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Minns baulks on nurses' pay in NSW leaders debate

NSW Labor leader Chris Minns has dodged guaranteeing larger pay rises for teachers, police and nurses while sparring with Premier Dominic Perrottet over NIMBYs, children's futures and groceries.

With rising living costs dominating the state's election campaign, Mr Minns was asked repeatedly during a televised election debate on Wednesday about his pledge to scrap a public sector wages cap for frontline workers.

But he stopped short of promising increases above the coalition's limit of three-per-cent per year plus productivity gains if Labor wins on March 25.

"If we sit down and we've got strict economic principles in place, then we're happy to negotiate in relation to that," Mr Minns said.

"But it will be with budget savings and productivity gains."

Mr Perrottet said that stance was no different to the status quo as he reassured striking nurses they were getting a good pay rise.

"At three per cent, that's twice the pay increase as public servants have in Victoria," he told the Nine Network broadcast.

Both leaders knocked back calls to upgrade rugby league stadiums used by the NRL's Wests Tigers, Manly and Cronulla and, as with earlier debates, tossed grenades at each other's budget "black holes".

Mr Minns said the government's proposed Metro rail lines were an unfunded liability and likely to be privatised under the coalition.

However Mr Perrottet said that wouldn't happen because privatisation of assets wasn't needed in the next term of government.

The premier also revealed more about the eligibility criteria for Kids Future Fund announced four days ago.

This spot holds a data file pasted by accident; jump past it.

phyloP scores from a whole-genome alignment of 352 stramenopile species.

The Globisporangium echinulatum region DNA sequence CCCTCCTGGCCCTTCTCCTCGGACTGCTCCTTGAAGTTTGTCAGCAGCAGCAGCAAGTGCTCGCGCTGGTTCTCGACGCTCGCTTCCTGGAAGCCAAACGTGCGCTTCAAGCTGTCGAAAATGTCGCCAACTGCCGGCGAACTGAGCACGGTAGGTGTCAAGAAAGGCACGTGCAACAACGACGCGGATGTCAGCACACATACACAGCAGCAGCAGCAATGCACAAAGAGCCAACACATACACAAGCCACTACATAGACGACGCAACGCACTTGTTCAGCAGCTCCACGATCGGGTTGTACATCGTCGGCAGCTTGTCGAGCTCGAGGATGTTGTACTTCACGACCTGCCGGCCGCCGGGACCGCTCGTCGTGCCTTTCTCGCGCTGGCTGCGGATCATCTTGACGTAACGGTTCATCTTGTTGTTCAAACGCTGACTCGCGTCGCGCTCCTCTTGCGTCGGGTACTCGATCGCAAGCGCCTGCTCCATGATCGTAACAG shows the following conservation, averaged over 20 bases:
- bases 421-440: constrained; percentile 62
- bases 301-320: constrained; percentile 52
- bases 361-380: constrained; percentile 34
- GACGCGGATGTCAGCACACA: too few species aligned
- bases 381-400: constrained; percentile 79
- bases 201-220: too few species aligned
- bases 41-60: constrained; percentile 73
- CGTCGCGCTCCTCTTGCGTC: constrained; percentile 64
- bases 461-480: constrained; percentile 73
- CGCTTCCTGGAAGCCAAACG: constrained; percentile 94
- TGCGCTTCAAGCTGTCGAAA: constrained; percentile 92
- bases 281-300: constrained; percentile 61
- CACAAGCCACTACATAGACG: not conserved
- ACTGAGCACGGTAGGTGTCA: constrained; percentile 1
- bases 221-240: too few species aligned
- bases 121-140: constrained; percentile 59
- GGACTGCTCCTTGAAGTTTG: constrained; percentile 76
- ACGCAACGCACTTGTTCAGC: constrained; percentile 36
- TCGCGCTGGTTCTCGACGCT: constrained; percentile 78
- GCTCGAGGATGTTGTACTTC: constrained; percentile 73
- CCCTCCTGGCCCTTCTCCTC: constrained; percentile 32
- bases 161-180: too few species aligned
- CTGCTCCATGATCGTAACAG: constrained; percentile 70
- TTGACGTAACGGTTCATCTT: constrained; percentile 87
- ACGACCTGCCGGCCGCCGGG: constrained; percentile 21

While 30 per cent of the state's population were born overseas, children whose parents were NSW residents but not citizens would be excluded, as would children born in NSW to interstate residents.

A baby born in Queensland who moved to NSW at three months would also be excluded.

"This is about children and parents from NSW," Mr Perrottet said.

Both leaders were taken to task about the housing crisis that has left 57,000 on the waiting list for public and social housing and a record-low rental vacancy rate.

Mr Minns conceded he couldn't fix the crisis overnight, rejected a suggestion he supported NIMBYs (not in my backyard activists) in his electorate and accepted his seat of Kogarah needed to take "its fair share" of population growth like the rest of metropolitan Sydney.

Claims the city's high-rise, affluent north shore couldn't take more people was "like the mayor of New York City saying no more homes in Manhattan".

"You haven't put the population where the transport is," he told the premier.

Mr Perrottet said homes needed to be built in a way that kept with the character of communities to "get the balance right".

Growth would "naturally be" around new suburbs in Greater Western Sydney including those near the new airport at Badgerys Creek, he said, pointing to the coalition's desire to build four Metro lines in the west.

"We want to work with councils to make sure they get their development applications approved fast," he said.

"You can't just build homes in areas without the schools, the hospitals and the public transport."

On women candidates, Mr Perrottet conceded the Liberals could pick more but "people vote on policy".

On Labor's reluctance for mandatory cashless gaming without a trial, Mr Minns said it was because only Norway had mandated it.

Pressed on their own family budgets, the premier said paying grocery bills for seven children was challenging while Mr Minns deflected, saying many more families were doing it worse than the two leaders' broods.

Mr Perrottet "absolutely" guaranteed his supply chain commissioner would reduce supermarket bills but declined to put a figure on it.

It left commentators split on who won the hour-long scrap, in keeping with an election campaign steamrolling towards a hung parliament.